Apple recently added their Safari web browser to the Apple Software Update and pre-checked the box by default. This effectively means that a lot of Windows users will now, possibly without knowing it, have installed Safari.
I'm not going to discuss the ethics of this practice here, instead read John's Blog - CEO of Mozilla.
But what it means for the humble web designer or developer is that we should really be installing Safari on our Windows machines and adding it to the list of browsers we test our sites against as the number of users is bound to increase as a consequence.
Competition in the browser business is good and over the last few years Firefox has begun to gain ground on Microsoft's Internet Explorer domination. It has also forced the browsers to become more standards compliant, thereby helping web developers and designers design cross-browser, cross-platform web pages.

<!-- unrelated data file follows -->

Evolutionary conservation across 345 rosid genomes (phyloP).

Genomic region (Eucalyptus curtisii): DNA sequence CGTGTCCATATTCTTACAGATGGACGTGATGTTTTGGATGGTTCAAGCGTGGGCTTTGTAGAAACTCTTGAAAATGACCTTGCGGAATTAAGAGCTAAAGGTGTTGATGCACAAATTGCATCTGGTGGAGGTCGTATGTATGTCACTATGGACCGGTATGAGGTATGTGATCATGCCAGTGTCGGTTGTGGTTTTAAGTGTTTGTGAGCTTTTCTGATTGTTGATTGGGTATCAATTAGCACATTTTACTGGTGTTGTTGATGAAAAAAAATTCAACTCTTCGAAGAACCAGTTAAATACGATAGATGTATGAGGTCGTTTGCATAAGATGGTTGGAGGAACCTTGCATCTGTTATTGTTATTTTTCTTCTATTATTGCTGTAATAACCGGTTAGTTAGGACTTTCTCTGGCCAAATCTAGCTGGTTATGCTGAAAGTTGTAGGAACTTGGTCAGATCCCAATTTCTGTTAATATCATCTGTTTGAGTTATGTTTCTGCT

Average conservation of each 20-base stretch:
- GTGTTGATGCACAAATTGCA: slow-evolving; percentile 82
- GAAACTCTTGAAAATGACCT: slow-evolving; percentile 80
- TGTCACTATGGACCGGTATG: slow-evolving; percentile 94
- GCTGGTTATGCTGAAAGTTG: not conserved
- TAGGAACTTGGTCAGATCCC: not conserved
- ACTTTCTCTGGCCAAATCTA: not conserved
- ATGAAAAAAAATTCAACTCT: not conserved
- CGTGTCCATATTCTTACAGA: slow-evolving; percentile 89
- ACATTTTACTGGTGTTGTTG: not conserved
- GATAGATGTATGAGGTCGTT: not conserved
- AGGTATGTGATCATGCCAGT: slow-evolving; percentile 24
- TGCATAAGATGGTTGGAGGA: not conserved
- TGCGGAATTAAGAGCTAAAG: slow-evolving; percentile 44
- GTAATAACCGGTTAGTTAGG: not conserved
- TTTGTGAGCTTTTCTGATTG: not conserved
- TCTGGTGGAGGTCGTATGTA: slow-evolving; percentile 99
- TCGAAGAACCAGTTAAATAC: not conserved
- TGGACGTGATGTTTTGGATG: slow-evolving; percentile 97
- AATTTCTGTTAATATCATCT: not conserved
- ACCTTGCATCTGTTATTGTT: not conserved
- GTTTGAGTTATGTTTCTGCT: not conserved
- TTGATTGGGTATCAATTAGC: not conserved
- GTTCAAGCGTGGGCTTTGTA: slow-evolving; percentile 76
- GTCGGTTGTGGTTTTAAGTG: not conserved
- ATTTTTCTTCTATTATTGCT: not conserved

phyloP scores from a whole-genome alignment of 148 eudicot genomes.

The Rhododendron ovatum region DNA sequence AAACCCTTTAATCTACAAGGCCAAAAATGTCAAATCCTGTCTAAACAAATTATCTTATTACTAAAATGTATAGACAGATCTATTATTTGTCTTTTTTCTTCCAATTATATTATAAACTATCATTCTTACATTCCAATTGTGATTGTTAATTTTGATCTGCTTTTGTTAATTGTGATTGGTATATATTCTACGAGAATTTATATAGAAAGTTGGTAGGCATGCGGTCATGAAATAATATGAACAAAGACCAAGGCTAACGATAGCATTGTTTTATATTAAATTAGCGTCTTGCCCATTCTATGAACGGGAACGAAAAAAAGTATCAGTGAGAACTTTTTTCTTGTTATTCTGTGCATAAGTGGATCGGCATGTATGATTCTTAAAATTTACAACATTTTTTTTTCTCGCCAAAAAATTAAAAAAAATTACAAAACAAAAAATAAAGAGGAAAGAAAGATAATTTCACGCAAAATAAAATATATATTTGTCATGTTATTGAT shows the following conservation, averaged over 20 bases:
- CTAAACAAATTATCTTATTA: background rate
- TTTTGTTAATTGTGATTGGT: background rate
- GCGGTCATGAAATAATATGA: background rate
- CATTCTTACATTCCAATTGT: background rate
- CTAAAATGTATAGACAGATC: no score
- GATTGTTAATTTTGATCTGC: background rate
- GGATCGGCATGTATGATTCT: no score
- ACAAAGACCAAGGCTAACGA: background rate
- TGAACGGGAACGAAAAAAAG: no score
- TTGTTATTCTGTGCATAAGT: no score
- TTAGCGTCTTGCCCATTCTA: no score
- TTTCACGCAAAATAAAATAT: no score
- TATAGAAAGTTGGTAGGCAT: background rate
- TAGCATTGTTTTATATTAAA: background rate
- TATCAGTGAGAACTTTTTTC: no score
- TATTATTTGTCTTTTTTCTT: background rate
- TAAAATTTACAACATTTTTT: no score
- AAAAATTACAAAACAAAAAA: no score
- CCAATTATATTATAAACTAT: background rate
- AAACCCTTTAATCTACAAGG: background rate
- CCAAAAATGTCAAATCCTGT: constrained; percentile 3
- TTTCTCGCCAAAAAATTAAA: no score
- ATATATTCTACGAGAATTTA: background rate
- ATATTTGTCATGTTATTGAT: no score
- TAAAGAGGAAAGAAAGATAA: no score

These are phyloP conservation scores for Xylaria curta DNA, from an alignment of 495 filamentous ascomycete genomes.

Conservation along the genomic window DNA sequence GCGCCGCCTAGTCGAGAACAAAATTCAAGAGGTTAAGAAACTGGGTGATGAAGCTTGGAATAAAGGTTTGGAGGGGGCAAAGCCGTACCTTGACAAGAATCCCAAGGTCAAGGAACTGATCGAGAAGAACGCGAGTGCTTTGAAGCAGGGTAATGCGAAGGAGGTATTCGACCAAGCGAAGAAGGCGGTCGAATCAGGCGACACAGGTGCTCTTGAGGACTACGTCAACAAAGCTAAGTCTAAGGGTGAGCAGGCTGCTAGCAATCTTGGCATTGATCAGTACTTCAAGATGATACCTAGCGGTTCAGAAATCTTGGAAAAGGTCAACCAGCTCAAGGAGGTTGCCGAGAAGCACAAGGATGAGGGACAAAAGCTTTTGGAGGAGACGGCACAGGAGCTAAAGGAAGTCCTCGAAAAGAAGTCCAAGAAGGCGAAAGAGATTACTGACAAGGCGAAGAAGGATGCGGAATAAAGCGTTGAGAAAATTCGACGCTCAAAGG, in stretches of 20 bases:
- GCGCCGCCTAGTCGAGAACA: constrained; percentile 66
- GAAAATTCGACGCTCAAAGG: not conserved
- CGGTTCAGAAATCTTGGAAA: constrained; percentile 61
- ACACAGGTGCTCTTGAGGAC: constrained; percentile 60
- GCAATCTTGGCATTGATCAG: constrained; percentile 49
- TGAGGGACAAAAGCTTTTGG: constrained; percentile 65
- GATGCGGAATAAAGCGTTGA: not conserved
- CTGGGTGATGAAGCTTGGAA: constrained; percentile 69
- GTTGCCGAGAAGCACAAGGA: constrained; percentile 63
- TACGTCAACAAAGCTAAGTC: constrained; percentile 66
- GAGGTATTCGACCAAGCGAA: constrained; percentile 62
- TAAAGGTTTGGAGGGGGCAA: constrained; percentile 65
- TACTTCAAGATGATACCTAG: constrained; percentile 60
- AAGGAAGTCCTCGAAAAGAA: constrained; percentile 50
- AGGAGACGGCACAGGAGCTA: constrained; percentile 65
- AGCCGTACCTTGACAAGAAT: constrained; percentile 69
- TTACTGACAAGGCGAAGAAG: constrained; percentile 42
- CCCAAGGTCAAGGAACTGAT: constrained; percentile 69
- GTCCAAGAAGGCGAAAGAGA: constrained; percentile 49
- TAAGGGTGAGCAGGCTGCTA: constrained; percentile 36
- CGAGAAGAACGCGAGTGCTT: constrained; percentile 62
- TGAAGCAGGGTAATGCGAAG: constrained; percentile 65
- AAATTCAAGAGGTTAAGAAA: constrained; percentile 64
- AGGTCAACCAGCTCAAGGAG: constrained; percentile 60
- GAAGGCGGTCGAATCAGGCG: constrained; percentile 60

According to Apple, Safari is a standards compliant browser built on the open source WebKit project, so hopefully if your pages have been built to W3C standards they will require minimal checking, but it is always wise to test. Apple have a range of web developer resources for the Safari browser, including the Safari CSS support, Safari developer FAQ, and a general web development best practices guide.